How to Prune a Bonsai

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The art of growing trees and shrubs in miniature form, in containers, is called bonsai. Ordinary tree and shrub species can be dwarfed by pruning roots and branches and tapering with a wire. Whether you buy, or create your own bonsai, you have to be aware about bonsai techniques. If you learn the art of bonsai, you can dwarf trees and shrubs, which otherwise would grow large in natural environment. The art of bonsai is basically about taking care of bonsai, and taking care of a bonsai begins with pruning. Taking care of bonsai is very soothing, it helps you to relax mind and manage stress.

Why prune a bonsai?

  • To maintain the shape and size
  • To prompt strong growth
  • To provide nourishment
  • To help a bonsai remain dwarfed
  • To encourage development
  • To give beautiful style

How to Prune a Bonsai Tree

If you have a bonsai or want to grow a bonsai, you must learn how to prune a bonsai tree. The techniques of styling, angling in a certain orientation, and pruning are the basics of growing bonsai. If you prune your bonsai in regular interval, it will become beautiful and strong.

There are two types of bonsai pruning.

Maintenance pruning

Structural pruning

Maintenance pruning is done to keep bonsai in miniature size and encourage shoot growth. Maintenance pruning can be done all through the year. If the bonsai is a flowering or fruit bearing plant, maintenance pruning helps bonsai to blossom with more flowers or bear more fruits. In the case of non-flowering bonsai, maintenance pruning prompts healthy growth.

Structural pruning is done to give a definite shape and inclination to the bonsai. Structural pruning is necessary for styling bonsai. While doing structural pruning, you have to prune unnecessary branches to help the trunk become thick. Pinch small buds and pare large branches, so that in the next growing season small branches become secondary branches.

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Maintenance pruning

Leaf and branch pruning is necessary for bonsai growth and maintain beauty. If you don’t prune shoots, bonsai will lose its elegance by growing rapidly. Leaf and shoots must be pruned in the growing season.

Prune old and big leaf to encourage growth of new leaf. If your bonsai has heavy foliage on the apex, you have to prune it. Heavy foliage on the apex obstructs light and air flow to the lower branches, trunk and root. You have to thin leaves on the apex to help light and air pass down to the bottom. Remember, too much leaf pruning can damage the bonsai.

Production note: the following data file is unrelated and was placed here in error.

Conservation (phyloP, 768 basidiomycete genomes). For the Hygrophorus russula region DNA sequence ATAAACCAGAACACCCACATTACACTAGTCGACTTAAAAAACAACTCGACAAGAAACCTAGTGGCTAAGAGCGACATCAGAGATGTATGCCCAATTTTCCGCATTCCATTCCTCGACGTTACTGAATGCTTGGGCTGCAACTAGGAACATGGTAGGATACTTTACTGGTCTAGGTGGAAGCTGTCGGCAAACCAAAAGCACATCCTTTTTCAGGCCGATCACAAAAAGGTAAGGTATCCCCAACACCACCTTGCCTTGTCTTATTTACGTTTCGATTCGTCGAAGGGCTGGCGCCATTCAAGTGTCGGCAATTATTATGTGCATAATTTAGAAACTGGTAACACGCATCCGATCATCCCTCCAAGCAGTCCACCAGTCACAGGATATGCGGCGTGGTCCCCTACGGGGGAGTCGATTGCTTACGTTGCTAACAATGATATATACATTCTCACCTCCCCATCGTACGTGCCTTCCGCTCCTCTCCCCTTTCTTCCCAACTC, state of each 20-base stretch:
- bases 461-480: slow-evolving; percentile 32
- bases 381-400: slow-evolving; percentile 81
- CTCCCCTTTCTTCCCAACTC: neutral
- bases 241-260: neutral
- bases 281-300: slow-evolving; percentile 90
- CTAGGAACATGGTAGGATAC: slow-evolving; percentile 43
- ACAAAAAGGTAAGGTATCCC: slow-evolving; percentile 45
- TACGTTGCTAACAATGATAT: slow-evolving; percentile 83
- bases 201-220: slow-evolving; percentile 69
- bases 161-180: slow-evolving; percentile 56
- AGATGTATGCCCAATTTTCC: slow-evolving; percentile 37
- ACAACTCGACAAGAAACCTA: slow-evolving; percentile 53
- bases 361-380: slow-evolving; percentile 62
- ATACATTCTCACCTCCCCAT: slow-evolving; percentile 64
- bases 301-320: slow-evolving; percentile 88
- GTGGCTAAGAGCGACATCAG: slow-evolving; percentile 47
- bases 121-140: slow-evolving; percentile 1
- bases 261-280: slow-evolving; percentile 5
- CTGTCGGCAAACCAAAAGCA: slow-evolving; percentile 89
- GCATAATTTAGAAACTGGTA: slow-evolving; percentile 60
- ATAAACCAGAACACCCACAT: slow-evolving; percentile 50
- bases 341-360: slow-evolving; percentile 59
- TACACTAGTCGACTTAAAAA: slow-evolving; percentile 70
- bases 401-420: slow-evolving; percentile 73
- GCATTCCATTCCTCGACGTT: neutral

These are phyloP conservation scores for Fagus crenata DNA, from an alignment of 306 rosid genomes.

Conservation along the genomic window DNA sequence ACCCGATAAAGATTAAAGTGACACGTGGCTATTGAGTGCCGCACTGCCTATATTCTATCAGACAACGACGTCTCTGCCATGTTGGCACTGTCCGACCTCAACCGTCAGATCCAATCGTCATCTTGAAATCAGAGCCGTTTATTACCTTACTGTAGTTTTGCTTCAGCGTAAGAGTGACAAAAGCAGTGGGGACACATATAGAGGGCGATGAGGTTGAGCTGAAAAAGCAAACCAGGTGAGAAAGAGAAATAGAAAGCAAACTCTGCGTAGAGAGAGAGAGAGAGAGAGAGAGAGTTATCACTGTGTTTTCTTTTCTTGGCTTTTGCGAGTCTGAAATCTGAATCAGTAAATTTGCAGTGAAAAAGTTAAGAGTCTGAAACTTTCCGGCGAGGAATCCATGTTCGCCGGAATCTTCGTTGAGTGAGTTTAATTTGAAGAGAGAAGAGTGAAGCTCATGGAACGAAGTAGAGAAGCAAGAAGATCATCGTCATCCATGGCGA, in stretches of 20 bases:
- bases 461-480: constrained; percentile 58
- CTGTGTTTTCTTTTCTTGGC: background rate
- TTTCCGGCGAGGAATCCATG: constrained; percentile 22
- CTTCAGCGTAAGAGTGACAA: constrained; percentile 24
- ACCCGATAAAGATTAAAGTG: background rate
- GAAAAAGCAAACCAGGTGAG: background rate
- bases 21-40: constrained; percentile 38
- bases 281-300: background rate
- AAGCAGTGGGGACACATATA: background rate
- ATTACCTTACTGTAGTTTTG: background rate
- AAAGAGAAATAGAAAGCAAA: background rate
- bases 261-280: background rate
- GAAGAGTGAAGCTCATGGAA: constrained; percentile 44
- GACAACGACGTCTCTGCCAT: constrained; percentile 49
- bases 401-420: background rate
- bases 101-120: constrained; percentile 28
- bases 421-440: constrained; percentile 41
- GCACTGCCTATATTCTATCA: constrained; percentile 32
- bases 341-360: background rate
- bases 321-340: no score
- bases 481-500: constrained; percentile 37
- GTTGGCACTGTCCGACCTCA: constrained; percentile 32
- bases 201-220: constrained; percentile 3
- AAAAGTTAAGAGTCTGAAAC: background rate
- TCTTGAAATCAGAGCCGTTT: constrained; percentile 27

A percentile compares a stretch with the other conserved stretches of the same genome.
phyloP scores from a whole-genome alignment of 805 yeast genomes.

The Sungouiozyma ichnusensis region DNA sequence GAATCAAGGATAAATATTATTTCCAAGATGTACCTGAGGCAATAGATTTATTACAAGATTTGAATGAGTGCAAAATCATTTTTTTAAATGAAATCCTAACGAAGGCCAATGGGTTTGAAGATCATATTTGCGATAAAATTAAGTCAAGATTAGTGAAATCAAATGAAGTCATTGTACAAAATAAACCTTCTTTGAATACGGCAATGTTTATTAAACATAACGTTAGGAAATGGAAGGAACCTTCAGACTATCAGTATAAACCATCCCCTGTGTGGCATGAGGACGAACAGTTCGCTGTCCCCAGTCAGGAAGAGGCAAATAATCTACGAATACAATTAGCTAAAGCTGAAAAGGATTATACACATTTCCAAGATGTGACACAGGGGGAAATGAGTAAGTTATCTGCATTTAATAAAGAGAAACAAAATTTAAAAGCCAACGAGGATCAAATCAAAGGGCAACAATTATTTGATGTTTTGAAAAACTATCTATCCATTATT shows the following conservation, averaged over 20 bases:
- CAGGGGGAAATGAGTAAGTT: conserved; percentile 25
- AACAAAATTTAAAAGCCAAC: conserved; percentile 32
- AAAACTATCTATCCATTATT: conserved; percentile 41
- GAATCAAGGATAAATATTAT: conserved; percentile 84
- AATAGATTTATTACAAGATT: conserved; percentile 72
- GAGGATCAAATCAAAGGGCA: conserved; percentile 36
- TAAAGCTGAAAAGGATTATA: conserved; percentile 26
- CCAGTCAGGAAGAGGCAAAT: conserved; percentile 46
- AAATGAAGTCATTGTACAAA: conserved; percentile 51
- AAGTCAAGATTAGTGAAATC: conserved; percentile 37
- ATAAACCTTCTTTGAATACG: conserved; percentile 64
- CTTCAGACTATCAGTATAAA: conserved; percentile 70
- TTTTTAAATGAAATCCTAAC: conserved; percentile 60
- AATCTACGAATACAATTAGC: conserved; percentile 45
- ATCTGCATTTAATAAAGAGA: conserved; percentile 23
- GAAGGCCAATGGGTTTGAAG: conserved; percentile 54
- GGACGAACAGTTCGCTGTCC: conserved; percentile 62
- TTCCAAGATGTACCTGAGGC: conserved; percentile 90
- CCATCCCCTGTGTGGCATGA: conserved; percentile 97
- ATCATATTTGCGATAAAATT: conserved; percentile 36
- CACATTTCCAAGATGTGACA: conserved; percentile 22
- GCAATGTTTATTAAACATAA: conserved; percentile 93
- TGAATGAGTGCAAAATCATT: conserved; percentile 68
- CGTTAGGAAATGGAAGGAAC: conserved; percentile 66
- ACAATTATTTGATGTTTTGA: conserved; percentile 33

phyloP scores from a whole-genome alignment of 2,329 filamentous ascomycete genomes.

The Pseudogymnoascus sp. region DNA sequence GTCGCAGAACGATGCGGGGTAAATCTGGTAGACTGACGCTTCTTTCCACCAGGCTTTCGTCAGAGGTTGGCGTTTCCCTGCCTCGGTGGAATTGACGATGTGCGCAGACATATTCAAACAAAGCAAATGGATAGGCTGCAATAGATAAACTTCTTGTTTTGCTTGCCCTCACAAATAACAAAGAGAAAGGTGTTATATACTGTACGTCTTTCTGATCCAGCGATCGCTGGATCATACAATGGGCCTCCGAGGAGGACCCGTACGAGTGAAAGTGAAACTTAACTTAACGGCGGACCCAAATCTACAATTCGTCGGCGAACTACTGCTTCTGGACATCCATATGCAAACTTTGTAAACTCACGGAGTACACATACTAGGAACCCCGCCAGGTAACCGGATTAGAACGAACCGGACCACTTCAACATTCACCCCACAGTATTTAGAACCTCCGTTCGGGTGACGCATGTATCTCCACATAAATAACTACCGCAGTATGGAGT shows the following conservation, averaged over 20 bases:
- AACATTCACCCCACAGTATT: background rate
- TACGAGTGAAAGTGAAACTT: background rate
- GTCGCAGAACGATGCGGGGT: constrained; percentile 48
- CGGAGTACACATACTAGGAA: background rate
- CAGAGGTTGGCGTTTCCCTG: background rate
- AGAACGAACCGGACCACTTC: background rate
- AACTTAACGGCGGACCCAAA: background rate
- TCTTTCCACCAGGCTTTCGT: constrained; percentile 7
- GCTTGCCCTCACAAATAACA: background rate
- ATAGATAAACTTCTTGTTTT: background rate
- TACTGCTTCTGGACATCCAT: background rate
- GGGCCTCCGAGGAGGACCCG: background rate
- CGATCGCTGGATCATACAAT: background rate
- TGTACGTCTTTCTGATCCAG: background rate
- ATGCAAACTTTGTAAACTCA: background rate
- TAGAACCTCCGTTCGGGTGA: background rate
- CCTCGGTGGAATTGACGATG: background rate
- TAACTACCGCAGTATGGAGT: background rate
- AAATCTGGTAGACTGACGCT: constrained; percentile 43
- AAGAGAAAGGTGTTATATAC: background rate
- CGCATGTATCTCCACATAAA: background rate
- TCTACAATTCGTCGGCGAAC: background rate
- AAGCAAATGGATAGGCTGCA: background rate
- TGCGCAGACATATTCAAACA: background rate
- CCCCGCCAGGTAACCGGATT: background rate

Prune the branches diagonally. Don’t forget to remove old stubs from last season pruning. Be careful while pruning branches on the apex, you might cut the wrong branch. Remove only those branches, which will not affect the overall bonsai structure.

Use clippers to prune bonsai. However, you have to hand pinch coniferous bonsai. Using shears to prune conifers will damage the foliage. Coniferous species of bonsai need regular pinching on the tips. If budding is unchecked, coniferous bonsai will soon lose its shape. Regular pinching of the cones will help branch development.

Use plant sealant after pruning branches. I prefer to make my own plant sealant by mixing fresh cow dung with sawdust. You can dab wood ash on the fresh wound. Dry ash works as excellent plant sealant.

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Structural Pruning (Style Pruning)

Maintenance pruning helps bonsai grow healthily while remaining in miniature size, where as structural pruning is necessary to give a definite shape, angling and inclination. Structural pruning varies species to species and it should be done when the plant is dormant. Structural pruning affects overall shape of bonsai. Normally, before and after the growth season is the right time for structural pruning, i.e., early spring and late autumn.